I unequivocally support Durham’s plans for rail-based transit. Durham needs a mobility strategy for the next 50 years, and rail transit is a critical part of any such strategy. In 30 years, Durham, and the Triangle, will nearly double in population. If we do not have a strong public transit network by that time, anchored on rail lines, Durham’s commuters will be standing stock-still on every highway and byway in the Triangle on the way to work. Highway 15-501 and I-40 will exist in permanent gridlock, and our air quality will be deadly.
As chair of the Durham-Chapel Hill-Chatham Metropolitan Planning Organization (MPO), the legally mandated transportation planning body for our region, I am proud to have helped lead support for the 18-mile Durham-Orange light rail project. Durham and Orange Counties voted in referenda to tax ourselves to pay for the light rail, and after a years-long planning process, we are waiting to hear if we are approved for $1.2 billion in federal funding. The total cost of the line will be $3.3 billion including state and local funding and debt financing. That is a huge expense spread over 50 years, but let’s put that expense in perspective: Building one new lane each way on I-40 alone would cost more than $1 billion, and it will fill up as soon as it’s built. When we consider road spending that the rail lines will make unnecessary, the rail spending is a bargain.
I am thrilled that the light rail has reached federal approval to move into what is called the “engineering phase.” This is an enormous hurdle, and the expectation now from the federal government side is that if we continue to do our work well, federal funding will follow.
In addition to the light rail line to Chapel Hill, we now finally have a willing rail partner in Wake County. We need to begin serious planning now with Wake to build the commuter rail on existing tracks from Raleigh to downtown Durham. Our current tax levy will fund a significant part of Durham’s share of the rail line. These projects take years to plan, finance and build—so we need to start this work now.
It is true that the Trump administration does not want to fund rail projects. But it is also true that both the Senate and House budgets include funding for rail at least equal to current allocations, and most observers expect these budgets to prevail. If federal funding for this project is denied, here should be our next option: Our committed local funding, along with much more funding by a larger Wake County, should be enough to build the commuter line from Durham to Raleigh. We would build the commuter line first and wait on a change in Washington for the light rail funding.
Our second option would be bus rapid transit—but a dedicated corridor for buses is almost as expensive as a rail line because it would be necessary to purchase the same rights-of-way, build the same flyovers, construct the same tracks. And bus rapid transit is not nearly as efficient as rail and does not concentrate growth like a rail line does.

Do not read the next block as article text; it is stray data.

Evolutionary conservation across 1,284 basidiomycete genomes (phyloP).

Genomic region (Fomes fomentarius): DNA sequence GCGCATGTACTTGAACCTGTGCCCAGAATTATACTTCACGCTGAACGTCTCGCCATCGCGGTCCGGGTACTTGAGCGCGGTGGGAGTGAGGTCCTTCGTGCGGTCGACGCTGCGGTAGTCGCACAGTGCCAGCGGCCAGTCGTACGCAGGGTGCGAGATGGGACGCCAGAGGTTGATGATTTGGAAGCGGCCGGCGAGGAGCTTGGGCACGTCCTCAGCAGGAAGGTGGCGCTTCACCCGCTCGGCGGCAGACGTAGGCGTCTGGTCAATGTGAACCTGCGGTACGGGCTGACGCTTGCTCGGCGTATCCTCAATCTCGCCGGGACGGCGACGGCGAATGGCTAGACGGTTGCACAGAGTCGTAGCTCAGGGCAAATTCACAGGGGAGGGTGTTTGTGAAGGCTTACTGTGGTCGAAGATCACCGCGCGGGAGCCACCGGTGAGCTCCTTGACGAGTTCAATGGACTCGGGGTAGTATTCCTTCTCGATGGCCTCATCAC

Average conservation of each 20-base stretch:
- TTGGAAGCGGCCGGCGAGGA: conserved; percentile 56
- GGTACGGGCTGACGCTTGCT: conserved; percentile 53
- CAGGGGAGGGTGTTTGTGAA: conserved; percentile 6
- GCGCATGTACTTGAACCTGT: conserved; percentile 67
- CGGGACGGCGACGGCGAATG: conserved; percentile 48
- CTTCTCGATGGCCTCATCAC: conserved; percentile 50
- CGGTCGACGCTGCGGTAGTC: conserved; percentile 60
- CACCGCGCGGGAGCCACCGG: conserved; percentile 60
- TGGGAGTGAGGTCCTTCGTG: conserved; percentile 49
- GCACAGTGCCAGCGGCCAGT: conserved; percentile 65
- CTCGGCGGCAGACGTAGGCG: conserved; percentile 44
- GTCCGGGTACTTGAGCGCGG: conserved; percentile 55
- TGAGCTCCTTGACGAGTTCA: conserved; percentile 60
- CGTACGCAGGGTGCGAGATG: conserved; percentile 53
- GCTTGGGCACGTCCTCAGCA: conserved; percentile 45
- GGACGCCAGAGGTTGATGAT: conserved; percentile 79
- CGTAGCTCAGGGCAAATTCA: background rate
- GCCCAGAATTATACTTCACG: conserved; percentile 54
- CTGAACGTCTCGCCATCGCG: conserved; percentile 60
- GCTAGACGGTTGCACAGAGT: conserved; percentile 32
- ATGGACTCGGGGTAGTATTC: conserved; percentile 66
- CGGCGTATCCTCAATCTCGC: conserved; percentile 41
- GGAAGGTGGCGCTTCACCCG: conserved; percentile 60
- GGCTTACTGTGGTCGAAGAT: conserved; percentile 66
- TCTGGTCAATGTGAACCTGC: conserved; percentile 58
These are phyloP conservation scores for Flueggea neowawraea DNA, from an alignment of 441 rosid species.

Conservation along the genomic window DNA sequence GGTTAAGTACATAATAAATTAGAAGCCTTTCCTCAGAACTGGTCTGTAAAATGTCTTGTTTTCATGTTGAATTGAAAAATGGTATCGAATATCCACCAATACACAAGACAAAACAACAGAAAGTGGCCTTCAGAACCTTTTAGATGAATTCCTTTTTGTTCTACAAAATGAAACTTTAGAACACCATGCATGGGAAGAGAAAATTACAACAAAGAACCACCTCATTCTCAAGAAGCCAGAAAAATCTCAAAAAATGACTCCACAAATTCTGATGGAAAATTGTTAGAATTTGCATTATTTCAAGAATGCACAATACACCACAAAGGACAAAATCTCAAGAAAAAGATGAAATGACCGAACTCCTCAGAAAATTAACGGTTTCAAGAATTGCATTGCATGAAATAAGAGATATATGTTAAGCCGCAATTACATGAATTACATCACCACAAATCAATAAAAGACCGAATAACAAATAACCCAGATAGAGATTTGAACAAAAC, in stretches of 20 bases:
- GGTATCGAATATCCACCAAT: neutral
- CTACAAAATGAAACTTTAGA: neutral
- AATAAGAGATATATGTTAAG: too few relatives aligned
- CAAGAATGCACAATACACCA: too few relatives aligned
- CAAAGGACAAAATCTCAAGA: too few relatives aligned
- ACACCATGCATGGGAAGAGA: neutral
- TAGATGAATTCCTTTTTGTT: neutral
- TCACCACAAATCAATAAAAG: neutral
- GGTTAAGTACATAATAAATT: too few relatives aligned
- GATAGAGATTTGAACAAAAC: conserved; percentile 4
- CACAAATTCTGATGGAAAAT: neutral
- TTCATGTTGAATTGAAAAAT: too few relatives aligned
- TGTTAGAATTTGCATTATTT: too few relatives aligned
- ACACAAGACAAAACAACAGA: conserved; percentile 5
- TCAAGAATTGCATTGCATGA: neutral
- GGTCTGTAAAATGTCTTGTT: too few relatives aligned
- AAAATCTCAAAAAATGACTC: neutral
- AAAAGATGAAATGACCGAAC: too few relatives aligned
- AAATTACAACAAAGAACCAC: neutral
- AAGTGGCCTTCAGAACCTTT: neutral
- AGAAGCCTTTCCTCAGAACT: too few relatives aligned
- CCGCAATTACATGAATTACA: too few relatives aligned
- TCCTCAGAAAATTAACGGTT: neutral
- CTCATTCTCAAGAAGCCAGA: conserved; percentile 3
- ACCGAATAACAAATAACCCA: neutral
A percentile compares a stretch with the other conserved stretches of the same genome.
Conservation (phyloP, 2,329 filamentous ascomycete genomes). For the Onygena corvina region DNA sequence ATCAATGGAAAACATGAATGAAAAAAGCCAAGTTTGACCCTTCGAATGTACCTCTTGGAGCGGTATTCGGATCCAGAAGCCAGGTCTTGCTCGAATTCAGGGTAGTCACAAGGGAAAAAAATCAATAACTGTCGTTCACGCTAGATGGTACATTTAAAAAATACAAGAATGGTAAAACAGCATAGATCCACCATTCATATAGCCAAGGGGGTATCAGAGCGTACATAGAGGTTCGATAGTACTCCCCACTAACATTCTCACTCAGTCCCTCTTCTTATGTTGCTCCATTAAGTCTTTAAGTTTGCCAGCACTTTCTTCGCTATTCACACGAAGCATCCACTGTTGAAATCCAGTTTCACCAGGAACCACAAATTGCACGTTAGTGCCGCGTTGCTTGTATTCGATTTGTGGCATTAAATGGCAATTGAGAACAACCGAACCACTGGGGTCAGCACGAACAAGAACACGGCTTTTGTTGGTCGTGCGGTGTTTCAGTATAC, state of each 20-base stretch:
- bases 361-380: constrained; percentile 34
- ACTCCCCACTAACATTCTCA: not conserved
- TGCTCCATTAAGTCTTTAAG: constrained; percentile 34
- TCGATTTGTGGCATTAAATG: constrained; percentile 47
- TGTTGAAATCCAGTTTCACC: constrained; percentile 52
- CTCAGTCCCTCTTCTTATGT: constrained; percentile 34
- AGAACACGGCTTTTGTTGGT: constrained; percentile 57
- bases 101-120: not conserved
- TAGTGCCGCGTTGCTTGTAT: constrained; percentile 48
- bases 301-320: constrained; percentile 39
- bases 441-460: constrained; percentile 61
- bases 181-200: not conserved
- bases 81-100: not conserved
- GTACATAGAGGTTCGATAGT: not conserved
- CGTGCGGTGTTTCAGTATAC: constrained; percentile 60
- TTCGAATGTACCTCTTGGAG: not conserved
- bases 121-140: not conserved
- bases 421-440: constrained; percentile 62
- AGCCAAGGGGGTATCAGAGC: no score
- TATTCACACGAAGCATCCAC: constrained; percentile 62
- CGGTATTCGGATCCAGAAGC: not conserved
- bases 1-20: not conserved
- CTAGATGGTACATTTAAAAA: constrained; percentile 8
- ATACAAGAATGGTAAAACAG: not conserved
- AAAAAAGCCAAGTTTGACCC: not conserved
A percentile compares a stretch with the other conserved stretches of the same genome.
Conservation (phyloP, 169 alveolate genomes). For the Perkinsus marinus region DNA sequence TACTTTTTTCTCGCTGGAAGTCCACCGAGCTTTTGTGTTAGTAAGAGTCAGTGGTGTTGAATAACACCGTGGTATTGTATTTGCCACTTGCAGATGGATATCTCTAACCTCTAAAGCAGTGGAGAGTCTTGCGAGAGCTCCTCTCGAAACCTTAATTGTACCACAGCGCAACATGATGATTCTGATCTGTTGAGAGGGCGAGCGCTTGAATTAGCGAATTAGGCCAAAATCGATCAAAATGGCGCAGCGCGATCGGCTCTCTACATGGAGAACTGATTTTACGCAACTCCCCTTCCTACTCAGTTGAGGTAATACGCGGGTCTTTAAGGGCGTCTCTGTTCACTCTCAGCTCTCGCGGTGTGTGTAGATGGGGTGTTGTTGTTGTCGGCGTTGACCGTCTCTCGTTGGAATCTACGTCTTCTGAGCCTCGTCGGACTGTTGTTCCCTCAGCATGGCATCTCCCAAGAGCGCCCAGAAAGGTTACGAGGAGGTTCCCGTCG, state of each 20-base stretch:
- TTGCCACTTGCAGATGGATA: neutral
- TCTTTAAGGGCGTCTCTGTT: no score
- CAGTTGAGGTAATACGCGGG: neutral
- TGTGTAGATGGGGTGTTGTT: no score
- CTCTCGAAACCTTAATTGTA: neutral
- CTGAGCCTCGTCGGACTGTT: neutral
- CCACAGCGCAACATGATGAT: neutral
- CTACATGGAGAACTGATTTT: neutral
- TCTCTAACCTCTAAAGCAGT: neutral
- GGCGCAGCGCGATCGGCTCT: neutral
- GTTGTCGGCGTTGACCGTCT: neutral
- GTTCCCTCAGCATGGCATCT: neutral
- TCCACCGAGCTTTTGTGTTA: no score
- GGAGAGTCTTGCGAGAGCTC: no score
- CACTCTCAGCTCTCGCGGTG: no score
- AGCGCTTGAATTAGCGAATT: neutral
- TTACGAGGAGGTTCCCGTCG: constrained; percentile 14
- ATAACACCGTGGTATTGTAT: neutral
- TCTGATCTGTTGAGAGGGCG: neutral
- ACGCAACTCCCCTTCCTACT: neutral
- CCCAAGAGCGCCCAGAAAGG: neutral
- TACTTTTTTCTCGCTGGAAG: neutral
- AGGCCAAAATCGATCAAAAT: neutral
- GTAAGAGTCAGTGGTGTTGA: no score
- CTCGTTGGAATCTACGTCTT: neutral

Barring these options, our region would be plunged into a decades-long traffic quagmire. New technologies like self-driving cars might save us some future pain, but we will still have to get to work, to entertainment, to visit friends. We need rail transit to maintain our quality of life over the next five decades and beyond. Without it, every day in the Triangle will be like driving at rush hour around Washington, D.C. or Atlanta. We need to invest in rail transit to avoid that dismal future.
7) Given the current direction of Durham city government, would you say things are generally on the right course? If not, what specific changes you will advocate if elected?
In many critical ways, Durham’s municipal government is definitely on a good course. In the first place, the basic functions of our City government are carried out extremely well, and it is far too easy to take this fact for granted. Trash and recycling pick-up from 72,000 weekly customers runs like clockwork with hardly a complaint. The fire department answers 19,000 annual calls, most of them for health emergencies, with speed and care. When you turn on your tap in Durham, you get all the clean water you want and it looks good and tastes good and comes to you at a bargain price—at the same time that the City is in the midst of a five-year, $500 million renovation project replacing old water and sewer lines and rebuilding water and sewer plants to reduce pollution of our local lakes and reservoirs.
While there are high profile issues like gentrification and policing that take up the headlines, most of the work of City government is routine but vitally important to the welfare of our residents. Under City Manager Tom Bonfield, our 2,400 employees do this work extremely well. This is a very well run City—unlike many cities across the country—and we need to make sure that we continue to retain the services of our superb city manager.